If you offer your employees a 401k plan, then, as the employer (i.e., the plan sponsor), you are ultimately responsible for keeping the plan in compliance at all times. This is true whether you set up and run the 401k yourself, or if somebody else does it for you – at the end of the day, the plan sponsor is the responsible party.
Thus, we’d like to post a few tips for Plan Sponsors straight from the IRS (note: if you have questions, there’s a link to the IRS website at the end. Also, TrueNorth Retirement Services can help clients navigate this as well.)
Know Your Plan Adoption Agreement
This is the who / what / how / etc. document. Your adoption agreement lists the features that can be selected for the plan, which then becomes part of your plan. It covers the “big picture” plan basics, such as:
- Timeframes, like when employees are eligible to participate, and when they become vested.
- Amounts and types of contributions for both employees and employers.
- How employer contributions are divided.
- When and how benefits are paid.
Essentially, this is the plan’s framework and forward-facing aspects (for example, when a company tells a new hire “we have a 401k that matches 4% and you become vested after x years”, they are generally giving information covered in the Plan Adoption Agreement).
So yes, it’s important to make sure that the plan is always following what the Adoption Agreement laid out.
Understand the Administrative Workings
Your plan should have a service agreement that spells out the administrative details. It may or may not include specific names and/or departments. However, you should ensure that all of the following are covered:
- Be aware of law changes and update the plan accordingly.
- Ensure that the participation, contribution, and distribution rules and guidelines are followed.
- Maintain records, and ensure participants get all required plan notices.
- All clerical and form-filing are made correctly, and to the proper recipients (e.g., the IRS, Department of Labor, etc.)
- Are fund investing and fees happening as they should? In a Fiduciary manner?
Also, what happens in regards to oversight – who will bring the plan back into compliance if any of the above are not met? This should be clearly spelled out.
Communicate with the Provider
Talk to your plan provider. Tell them of any changes on your end (your business, your employees, etc.), and make them aware of any changes you’d like to see in the plan. You can also go over all participants, changes in personnel, make sure deductions are accurate, exactly who qualifies as a “highly compensated employee,” and other details.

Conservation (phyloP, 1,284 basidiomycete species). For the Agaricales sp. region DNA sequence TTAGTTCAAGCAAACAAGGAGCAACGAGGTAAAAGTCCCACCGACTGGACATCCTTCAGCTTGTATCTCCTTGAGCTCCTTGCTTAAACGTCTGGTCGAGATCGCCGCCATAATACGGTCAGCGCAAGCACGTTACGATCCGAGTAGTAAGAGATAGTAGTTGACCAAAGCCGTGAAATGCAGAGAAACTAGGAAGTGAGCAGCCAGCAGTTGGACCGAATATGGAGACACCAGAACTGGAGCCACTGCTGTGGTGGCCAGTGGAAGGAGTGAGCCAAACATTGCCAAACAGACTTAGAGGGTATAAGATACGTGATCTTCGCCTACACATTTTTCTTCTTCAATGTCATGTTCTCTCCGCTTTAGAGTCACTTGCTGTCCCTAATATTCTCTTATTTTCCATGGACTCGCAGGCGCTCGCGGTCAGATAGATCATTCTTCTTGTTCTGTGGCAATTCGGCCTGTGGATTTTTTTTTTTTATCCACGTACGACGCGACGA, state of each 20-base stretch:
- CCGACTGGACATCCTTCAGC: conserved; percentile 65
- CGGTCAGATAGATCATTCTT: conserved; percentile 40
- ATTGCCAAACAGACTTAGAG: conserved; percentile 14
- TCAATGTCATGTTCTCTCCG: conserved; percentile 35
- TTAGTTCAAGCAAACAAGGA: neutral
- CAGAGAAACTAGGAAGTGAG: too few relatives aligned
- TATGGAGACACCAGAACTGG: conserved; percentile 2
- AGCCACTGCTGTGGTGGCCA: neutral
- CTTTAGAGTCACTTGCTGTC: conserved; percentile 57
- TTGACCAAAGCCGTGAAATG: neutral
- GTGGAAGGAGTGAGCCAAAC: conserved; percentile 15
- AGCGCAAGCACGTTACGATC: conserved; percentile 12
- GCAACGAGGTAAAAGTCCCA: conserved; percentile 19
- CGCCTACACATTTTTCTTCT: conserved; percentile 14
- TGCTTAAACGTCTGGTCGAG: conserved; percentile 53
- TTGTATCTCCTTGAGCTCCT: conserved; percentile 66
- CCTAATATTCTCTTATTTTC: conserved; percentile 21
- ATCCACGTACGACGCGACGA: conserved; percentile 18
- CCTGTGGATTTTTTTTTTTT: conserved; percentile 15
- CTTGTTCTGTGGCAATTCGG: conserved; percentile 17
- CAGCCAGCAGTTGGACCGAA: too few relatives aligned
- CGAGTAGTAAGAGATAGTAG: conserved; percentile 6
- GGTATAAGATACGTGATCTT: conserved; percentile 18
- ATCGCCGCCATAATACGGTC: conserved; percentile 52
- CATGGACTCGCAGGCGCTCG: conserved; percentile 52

This is also a good time to make sure all fees are understood entirely, and that all hardship/loan/withdrawal provisions are in place.
Having an ongoing dialog, with regularly scheduled 401k plan checkups, will help ensure the plan runs smoothly, and that any roadblocks in the checks and balances are identified and overcome.
Essentially, this is a culmination of everything mentioned above. There should be a process in which the plan is maintained, and all changes/issues recorded and handled by the appropriate party.
For example, all reports should be reviewed and checked for accuracy. This includes the allocation and distribution reports, which will verify both consent and participation by employees. In addition, all loans and repayments should be monitored, and everything documented. Even defaulted/late repayments need to be recorded.
A detailed action plan for these events is very desirable. Having a predictive process for reviewing reports as they are released is always a good idea.
Indeed, there are a good amount of moving parts and regulations to a 401k plan, but with proper planning, good recordkeeping, and a timely review schedule, the paper-tiger aspects of a 401k plan need not be daunting.
Here is a link to the IRS website that goes a little deeper into the above. It also has other links to various resources and information. We recommend you bookmark and read it.
Lastly, the IRS recommends all companies have an independent review of their plan by a retirement plan company in Salt Lake County. We concur – this is a good idea, and it can help ensure that no stone is left unturned.
If you have any questions about 401k plans, retirement plan services, or anything else, feel free to call TrueNorth Retirement Services at (801) 274-1768 or visit us online at https://www.truenorthwealth.com